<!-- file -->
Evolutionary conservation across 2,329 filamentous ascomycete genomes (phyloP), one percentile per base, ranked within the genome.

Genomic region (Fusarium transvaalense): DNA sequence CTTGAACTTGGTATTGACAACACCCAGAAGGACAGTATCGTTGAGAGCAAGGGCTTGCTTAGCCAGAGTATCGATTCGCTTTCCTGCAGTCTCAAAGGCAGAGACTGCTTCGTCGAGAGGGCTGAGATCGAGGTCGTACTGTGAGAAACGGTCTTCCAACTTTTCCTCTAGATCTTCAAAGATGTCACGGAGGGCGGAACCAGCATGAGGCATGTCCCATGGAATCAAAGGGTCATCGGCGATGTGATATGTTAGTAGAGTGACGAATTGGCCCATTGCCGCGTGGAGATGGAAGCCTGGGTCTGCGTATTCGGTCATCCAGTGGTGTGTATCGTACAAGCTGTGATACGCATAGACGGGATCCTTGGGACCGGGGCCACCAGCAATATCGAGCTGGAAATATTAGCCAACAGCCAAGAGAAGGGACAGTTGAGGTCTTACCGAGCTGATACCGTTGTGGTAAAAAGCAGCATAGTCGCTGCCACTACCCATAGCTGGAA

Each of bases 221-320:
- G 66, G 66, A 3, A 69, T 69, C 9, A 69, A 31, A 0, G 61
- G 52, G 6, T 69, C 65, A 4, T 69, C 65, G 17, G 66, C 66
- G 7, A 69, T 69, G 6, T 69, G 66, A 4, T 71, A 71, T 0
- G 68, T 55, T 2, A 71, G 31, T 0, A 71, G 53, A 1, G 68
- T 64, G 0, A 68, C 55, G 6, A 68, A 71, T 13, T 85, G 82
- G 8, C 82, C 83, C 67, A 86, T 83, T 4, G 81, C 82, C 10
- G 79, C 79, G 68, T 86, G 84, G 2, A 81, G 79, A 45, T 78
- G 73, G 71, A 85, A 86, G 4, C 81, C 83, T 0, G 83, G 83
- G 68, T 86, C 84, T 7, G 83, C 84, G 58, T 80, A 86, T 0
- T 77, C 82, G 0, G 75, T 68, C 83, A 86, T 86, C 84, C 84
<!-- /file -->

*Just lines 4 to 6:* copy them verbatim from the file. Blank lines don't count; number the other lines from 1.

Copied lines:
- G 66, G 66, A 3, A 69, T 69, C 9, A 69, A 31, A 0, G 61
- G 52, G 6, T 69, C 65, A 4, T 69, C 65, G 17, G 66, C 66
- G 7, A 69, T 69, G 6, T 69, G 66, A 4, T 71, A 71, T 0